Three-hundred and twenty-nine white bows hung on the wrought iron fences outside the historic City Hall in downtown Paterson.
Each bow represents a resident claimed by the new coronavirus.
Joyce Henry wrote the name of her sister in-law, Josephine McElveen, a nurse’s assistant, who died of Covid-19, on one of the white bows.
Henry said McElveen was her husband’s only sister. Both women were extremely close. McElveen worked at the Christian Health Care Center in Wyckoff.
McElveen likely contracted the virus from the center, said Henry.
“She died the week of her birthday,” said Henry.
McElveen was 71 years old, said Henry. She left behind five adult sons.
307 of those who died of Covid-19 in Paterson were between the age of 50 and 90 or above, according to municipal government data.
Sebastiano Scorpo’s son wasn’t in that age group. Police officer Francesco Scorpo was 34 years old when he died from the virus.
“I lost a son. Paterson lost a hero,” said the father after writing his son’s name on a bow. “He was a big guy, but his heart was bigger.”
Scorpo’s voice broke down and he began to tear while speaking of the untimely death of his son.
“I expect my kids to bury me. When the father has to bury his son it’s not justice. It’s not justice,” said Scorpo, tears rolling down his cheeks.
Mayor Andre Sayegh held a moment of silence for the 329 Patersonians claimed by the virus. He then had the family members of the deceased residents call out the names of their lost loved ones before a prayer.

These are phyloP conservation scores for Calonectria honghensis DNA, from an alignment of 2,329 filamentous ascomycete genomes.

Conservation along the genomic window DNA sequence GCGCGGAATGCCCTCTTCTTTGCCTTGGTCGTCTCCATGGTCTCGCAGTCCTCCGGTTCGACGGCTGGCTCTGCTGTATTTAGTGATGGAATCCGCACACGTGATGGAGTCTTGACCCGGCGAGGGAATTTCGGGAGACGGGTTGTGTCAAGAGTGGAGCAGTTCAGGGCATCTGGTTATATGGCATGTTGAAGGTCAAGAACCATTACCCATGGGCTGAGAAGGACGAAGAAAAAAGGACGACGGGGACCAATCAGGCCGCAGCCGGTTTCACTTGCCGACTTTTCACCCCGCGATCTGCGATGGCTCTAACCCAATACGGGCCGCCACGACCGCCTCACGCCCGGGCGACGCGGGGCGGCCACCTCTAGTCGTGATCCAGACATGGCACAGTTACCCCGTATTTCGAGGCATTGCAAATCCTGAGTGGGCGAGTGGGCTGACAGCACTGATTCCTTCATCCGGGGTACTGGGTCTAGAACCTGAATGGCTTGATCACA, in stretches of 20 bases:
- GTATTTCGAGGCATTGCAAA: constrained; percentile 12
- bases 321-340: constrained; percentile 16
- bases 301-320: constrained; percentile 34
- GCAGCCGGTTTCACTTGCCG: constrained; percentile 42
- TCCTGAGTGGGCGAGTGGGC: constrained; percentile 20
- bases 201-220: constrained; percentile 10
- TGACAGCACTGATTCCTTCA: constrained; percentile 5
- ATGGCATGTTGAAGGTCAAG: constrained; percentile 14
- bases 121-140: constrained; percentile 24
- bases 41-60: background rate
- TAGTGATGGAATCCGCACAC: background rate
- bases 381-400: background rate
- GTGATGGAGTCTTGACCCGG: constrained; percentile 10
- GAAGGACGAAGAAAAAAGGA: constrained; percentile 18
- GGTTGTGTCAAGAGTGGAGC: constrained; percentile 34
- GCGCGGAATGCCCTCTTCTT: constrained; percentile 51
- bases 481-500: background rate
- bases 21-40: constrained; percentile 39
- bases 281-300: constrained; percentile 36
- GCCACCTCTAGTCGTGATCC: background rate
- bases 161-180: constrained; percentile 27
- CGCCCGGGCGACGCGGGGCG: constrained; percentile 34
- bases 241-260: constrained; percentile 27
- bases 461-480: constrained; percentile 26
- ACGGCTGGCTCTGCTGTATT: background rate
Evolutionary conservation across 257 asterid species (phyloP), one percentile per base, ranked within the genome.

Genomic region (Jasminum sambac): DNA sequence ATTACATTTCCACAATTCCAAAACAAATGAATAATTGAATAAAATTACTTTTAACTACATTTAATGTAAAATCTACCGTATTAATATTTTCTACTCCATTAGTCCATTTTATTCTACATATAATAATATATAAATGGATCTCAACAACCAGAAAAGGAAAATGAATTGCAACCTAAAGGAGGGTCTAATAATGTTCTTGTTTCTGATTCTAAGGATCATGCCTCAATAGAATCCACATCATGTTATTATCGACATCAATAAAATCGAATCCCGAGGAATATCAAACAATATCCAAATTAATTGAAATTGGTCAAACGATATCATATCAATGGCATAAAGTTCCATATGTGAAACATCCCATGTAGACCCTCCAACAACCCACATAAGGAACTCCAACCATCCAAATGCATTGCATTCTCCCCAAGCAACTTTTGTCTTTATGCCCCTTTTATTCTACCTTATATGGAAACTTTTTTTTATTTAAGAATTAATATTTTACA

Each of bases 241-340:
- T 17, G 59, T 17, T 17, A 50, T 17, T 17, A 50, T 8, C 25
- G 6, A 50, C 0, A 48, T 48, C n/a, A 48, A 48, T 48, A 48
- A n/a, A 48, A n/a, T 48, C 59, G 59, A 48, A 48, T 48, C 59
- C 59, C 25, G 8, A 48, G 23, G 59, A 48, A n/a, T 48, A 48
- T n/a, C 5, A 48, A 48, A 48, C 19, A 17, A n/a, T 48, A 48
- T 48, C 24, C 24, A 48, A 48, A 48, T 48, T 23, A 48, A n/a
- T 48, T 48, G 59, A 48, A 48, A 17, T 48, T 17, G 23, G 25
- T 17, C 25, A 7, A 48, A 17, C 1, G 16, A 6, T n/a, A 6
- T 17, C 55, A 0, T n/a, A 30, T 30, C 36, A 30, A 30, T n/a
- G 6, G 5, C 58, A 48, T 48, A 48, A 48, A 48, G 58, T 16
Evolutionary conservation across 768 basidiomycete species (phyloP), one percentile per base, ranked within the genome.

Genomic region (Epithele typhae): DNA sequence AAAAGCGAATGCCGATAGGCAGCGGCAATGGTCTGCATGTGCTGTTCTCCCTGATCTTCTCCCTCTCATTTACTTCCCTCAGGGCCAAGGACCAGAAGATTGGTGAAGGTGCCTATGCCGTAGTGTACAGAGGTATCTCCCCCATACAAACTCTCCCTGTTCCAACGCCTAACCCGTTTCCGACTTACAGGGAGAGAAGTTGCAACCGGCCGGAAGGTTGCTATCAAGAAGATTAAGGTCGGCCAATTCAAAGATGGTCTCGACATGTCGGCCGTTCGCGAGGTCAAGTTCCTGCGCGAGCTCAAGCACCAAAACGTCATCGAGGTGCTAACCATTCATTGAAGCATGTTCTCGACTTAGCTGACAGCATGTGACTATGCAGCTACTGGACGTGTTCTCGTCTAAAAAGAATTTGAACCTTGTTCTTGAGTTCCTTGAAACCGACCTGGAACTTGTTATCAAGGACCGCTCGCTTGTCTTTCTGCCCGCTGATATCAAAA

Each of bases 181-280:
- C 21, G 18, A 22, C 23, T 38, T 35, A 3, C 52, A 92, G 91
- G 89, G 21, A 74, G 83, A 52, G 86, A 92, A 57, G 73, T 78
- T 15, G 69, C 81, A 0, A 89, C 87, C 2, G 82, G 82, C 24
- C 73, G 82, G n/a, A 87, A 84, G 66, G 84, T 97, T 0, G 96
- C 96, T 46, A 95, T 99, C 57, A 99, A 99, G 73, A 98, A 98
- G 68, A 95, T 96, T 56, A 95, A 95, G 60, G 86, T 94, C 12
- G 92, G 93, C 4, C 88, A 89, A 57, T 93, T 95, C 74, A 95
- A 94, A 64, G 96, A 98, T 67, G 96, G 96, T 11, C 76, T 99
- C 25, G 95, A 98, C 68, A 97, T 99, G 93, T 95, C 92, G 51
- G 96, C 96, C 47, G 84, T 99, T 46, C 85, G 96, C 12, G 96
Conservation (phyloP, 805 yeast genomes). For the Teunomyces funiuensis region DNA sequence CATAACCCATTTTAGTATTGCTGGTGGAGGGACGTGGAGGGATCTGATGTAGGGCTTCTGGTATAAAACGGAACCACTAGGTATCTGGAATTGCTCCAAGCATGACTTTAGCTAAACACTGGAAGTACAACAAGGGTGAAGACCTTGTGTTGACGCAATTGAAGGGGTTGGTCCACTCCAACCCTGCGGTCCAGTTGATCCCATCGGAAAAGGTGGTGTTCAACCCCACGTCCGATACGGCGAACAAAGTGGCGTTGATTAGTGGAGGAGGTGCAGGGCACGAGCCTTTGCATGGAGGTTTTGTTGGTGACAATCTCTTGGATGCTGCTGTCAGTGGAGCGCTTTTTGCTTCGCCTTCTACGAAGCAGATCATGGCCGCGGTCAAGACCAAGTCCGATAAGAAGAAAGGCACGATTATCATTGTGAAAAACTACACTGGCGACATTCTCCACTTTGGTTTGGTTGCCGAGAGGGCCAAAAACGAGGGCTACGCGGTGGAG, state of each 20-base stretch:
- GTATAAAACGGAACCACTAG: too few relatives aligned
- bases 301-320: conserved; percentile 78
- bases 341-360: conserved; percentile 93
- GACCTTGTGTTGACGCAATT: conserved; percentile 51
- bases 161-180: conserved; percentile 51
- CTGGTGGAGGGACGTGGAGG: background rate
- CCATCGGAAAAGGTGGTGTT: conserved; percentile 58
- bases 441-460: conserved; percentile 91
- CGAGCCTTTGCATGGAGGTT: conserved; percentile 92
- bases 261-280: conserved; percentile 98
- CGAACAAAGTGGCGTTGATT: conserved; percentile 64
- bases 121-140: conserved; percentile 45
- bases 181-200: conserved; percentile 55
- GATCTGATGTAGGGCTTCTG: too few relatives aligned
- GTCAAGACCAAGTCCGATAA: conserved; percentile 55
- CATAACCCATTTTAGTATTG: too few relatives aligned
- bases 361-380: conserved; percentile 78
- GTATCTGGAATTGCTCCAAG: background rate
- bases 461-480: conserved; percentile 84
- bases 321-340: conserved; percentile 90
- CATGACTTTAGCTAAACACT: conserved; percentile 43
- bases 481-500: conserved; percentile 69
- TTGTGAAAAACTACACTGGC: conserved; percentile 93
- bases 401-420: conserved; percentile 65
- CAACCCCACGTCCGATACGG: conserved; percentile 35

“We need to value life more and each other more,” said Sayegh to the more than 100 people gathered for the solemn event. “We don’t want to lose any more.”
Sayegh and his family recovered after contracting the virus. His uncle — 83-year-old John Obeji — did not.
“It is going to get better,” said councilwoman Ruby Cotton, who lost her husband Ed Cotton to the virus.
Cotton said she has tried to remain positive and urged others to do the same. There have been positive developments about the coronavirus crisis in Paterson.
On Thursday, Paterson had just one new infection.
The virus crisis in Paterson began on March 12 with a single case. A man, who worked in Teaneck, brought the virus to Paterson. His entre family was infected, but later recovered.
Since then 6,704 residents tested positive for the virus. Paterson was the epicenter of the virus outbreak in Passaic County.
“It is refreshing to see that we are down to a single case. This was how the COVID-19 outbreak started in Paterson. It seems as if we have travelled through a long bumpy road,” said health officer Paul Persaud on Thursday. “Let us continue to practice the various prevention measures including social distancing.”
Sayegh said people should not stop social distancing and wearing masks just because number of new daily infections has dropped. He urged residents to continue to wear masks and exercise social distancing, particularly during the Fourth of July weekend, when people hold cookouts and gatherings.
“Wear your masks. Focus on your hand hygiene. Take all the necessary precautions so that we did not see any further spread in Paterson,” said Sayegh.
Email: [email protected]
Updated 6:40 p.m.